As many as 90 million U.S. adults lack the key skills in reading, writing and math to qualify for well-paying jobs, Forbes reports. In addition they may lack personal and social skills sought by employers in today’s labor market.  They are trapped in low-paid, dead-end jobs or worse, in unemployment.

Education is the most powerful arrow in the poverty-fighter’s quiver. Individuals who earn an associate degree earn, on average, about $10,000 more per year than will college dropouts.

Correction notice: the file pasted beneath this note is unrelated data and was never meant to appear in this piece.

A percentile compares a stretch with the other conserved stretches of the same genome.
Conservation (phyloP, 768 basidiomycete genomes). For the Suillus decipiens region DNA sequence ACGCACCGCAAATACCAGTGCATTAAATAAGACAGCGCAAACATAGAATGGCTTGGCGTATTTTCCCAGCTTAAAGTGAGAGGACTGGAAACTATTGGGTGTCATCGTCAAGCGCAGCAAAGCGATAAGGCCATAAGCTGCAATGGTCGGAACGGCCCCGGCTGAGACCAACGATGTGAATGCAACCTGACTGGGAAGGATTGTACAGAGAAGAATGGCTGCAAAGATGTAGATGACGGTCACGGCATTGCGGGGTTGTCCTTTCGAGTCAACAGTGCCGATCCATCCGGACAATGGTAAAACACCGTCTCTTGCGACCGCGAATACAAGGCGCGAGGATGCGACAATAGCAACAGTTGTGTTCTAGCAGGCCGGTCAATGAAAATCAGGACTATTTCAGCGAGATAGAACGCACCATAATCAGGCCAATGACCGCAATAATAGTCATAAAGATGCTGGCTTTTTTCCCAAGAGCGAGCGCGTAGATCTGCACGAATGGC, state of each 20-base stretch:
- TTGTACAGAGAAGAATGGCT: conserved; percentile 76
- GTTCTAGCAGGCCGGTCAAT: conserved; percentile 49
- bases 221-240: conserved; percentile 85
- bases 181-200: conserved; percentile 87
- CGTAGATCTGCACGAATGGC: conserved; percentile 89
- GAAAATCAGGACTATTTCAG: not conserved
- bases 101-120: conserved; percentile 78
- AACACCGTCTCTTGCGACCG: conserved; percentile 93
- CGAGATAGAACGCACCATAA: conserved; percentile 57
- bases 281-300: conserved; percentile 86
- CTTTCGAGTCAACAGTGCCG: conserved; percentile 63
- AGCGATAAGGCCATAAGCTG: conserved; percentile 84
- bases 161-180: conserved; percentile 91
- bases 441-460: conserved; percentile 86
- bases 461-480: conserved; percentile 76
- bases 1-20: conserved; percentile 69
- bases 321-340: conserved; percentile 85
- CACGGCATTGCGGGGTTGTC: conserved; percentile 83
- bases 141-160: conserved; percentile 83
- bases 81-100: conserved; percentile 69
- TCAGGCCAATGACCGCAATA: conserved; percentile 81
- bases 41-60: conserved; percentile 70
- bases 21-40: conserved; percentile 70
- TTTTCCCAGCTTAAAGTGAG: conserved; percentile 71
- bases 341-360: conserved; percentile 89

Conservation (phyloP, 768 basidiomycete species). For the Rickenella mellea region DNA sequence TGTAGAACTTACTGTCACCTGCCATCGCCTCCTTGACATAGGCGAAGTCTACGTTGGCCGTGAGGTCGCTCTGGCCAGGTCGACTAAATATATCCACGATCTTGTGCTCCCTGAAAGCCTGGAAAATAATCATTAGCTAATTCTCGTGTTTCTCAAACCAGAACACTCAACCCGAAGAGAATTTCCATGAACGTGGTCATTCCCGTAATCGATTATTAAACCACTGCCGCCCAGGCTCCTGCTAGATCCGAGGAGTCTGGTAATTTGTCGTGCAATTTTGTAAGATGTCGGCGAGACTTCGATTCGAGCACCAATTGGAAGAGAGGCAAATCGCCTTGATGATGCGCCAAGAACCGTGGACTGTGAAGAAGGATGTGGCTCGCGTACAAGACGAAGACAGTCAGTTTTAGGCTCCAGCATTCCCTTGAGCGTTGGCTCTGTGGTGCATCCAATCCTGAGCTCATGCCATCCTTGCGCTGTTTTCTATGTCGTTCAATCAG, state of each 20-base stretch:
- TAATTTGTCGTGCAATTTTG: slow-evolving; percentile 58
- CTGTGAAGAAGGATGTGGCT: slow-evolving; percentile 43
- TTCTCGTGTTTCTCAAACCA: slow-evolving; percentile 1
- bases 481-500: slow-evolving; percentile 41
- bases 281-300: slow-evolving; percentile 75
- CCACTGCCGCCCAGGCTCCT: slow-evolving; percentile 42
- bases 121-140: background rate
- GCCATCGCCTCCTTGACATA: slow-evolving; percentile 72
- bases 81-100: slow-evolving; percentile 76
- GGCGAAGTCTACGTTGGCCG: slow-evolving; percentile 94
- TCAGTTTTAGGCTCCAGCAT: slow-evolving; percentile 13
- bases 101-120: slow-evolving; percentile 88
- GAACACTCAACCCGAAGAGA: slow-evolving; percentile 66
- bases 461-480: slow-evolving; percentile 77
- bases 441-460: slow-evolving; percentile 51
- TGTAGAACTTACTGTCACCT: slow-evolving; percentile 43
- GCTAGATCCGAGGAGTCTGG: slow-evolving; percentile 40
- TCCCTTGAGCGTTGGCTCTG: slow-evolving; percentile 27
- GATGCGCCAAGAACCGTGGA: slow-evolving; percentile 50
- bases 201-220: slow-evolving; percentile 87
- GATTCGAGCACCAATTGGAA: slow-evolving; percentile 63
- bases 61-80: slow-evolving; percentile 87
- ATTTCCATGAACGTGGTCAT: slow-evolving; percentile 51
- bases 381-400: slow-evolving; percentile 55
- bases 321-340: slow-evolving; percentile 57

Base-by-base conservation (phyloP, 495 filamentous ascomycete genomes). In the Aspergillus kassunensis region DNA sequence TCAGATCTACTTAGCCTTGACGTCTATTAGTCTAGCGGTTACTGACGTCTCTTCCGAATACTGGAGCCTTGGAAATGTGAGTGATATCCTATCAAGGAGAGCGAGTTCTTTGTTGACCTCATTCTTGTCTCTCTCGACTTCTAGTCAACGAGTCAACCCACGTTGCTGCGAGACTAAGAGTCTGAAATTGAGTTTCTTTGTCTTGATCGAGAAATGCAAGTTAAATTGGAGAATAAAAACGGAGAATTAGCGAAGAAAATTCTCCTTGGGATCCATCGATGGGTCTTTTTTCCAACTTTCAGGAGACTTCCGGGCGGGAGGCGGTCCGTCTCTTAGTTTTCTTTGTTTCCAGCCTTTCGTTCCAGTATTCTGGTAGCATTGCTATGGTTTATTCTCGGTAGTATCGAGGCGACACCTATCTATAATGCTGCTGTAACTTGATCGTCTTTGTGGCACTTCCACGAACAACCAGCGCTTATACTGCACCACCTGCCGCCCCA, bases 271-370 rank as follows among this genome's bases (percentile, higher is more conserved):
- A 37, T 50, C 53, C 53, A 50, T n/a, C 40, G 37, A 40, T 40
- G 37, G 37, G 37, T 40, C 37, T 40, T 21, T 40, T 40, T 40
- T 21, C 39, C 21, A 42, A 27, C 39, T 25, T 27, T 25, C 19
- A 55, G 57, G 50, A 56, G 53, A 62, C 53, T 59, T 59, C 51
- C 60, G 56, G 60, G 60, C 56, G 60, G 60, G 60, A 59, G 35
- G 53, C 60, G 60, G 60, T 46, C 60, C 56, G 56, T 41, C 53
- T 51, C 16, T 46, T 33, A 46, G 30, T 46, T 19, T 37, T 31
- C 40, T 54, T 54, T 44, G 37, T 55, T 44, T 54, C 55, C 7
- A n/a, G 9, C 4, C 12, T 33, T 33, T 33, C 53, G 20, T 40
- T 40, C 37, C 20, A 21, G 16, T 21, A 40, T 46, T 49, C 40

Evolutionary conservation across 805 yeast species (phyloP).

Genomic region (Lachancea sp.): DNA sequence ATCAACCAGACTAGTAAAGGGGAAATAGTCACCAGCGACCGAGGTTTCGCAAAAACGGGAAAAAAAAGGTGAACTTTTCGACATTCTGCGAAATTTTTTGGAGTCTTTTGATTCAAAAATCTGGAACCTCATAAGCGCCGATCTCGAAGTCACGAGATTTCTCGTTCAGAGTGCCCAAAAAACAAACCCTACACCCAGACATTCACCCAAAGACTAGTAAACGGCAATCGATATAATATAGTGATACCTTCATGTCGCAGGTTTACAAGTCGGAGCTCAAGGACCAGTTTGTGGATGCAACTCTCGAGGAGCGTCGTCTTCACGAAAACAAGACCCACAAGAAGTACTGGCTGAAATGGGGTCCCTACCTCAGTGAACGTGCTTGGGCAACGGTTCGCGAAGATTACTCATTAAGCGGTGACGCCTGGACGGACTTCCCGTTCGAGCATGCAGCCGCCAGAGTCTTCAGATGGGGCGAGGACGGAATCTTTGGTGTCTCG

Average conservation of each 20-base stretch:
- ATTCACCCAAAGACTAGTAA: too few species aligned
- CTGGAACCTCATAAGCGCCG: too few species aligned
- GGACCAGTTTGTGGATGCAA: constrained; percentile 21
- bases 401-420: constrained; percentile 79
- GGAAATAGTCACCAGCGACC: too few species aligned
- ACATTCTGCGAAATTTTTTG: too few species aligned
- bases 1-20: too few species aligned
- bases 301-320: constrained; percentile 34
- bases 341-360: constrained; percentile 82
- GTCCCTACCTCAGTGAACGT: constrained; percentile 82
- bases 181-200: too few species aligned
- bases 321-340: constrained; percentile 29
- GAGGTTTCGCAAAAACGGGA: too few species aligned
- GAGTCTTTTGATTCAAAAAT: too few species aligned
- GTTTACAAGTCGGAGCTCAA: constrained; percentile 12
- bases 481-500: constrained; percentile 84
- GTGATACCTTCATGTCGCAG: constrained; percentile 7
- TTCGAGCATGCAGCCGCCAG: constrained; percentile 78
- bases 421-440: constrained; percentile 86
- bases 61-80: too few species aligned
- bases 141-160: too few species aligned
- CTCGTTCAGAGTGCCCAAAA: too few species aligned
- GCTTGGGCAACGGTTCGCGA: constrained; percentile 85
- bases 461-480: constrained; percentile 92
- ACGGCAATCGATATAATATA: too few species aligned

Community colleges enroll more than one-third of all post-secondary students in the United States, providing access to higher education for over seven million students each year, according to the U.S. Department of Education. Because these institutions charge considerably less in tuition and fees than four-year public and private colleges, community colleges attract a significant number of students from low-income households. Yet many community college students, particularly those from low- and moderate-income families, don’t complete their degrees.

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